Massive Salvage Effort Underway off Italian Coast

The Slatest
Your News Companion by Ben Mathis-Lilley
Sept. 16 2013 3:24 PM

Massive Salvage Effort Underway off Italian Coast

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Caissons attached to the side of the stricken Costa Concordia and the cabling used to pull the ship upright are seen as the parbuckling project to raise the ship continues on September 16, 2013 in Isola del Giglio, Italy.

Photo by Laura Lezza/Getty Images

Engineers in Italy say they’ve successfully dislodged the Costa Concordia cruise ship from the rocks 20 months after it ran aground off the Italian coast killing 32 people.

The salvage mission is “one of the largest and most daunting salvage operations ever undertaken,” the BBC reports. 500 workers are attempting to recover the craft, which weighs in at some 114,500 tons and is nearly 1,000 feet long. The ship, which cost $570 million was carrying 4,200 passengers when it hit rocks off the Italian coast in January 2012.

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“Engineers used remote controls to guide a synchronized system of pulleys, counterweights and huge chains that were looped under the Concordia's carcass to delicately nudge the ship free from its rocky seabed,” the AP reports.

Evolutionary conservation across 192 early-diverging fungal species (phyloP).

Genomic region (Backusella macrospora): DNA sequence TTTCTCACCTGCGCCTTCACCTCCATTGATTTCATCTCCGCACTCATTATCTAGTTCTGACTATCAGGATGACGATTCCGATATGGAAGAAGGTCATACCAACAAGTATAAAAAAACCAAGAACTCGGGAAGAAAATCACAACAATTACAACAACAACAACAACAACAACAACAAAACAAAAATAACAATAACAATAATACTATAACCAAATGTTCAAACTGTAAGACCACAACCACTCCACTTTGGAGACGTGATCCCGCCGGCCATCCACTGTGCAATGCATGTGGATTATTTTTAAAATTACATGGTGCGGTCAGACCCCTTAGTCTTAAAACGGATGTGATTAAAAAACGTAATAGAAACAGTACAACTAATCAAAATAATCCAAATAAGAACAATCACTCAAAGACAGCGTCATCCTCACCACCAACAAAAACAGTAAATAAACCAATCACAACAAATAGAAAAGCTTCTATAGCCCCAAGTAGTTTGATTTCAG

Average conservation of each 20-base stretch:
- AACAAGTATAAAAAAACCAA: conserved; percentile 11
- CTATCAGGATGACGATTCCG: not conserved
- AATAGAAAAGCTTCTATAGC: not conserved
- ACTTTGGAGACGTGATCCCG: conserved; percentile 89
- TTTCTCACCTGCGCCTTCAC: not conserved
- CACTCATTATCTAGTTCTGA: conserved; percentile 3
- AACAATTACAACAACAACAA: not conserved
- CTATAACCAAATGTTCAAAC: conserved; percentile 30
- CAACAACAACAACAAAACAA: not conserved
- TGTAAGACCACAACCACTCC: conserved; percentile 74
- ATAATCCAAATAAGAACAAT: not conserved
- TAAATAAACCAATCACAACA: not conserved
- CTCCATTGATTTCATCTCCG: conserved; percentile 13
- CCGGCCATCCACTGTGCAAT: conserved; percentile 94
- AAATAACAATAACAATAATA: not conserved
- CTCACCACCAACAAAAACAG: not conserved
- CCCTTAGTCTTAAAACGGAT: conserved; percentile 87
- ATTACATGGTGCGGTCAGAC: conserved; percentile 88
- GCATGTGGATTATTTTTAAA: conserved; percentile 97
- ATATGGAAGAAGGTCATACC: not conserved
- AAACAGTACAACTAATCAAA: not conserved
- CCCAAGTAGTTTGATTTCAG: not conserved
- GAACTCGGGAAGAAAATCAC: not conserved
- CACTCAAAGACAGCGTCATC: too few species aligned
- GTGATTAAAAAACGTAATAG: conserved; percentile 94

Here’s more on what’s next for the Costa Concordia from the AP:

Once the ship is upright, engineers hope to attach an equal number of tanks filled with water on the other side to balance the ship, anchor it and stabilize it during the winter months. The flat-keeled hull itself will be resting on a false seabed some 30 meters (100 feet) underwater.

When it comes time to tow the ship next spring, the tanks will gradually be emptied of the water. That will make the ship buoyant enough to float off the seabed like a pair of giant water wings.

Preparations for the salvage operation took 14 months, reports the New York Times, and the cost of the project has risen from $300 million to $799 million, according to Costa Cruises. The partially-submerged ship still contains chemicals, lubricants and diesel fuel from the engine rooms that could leak into the pristine surrounding waters, according to the Times.

In the aftermath of the Costa Concordia’s sinking, five members of the ship’s staff were sentenced to short prison sentences and the ship’s captain, Francesco Schettino, is being tried on separate charges of manslaughter, causing a maritime disaster and abandoning ship.

Elliot Hannon is a writer in Washington, D.C. Follow him on Twitter.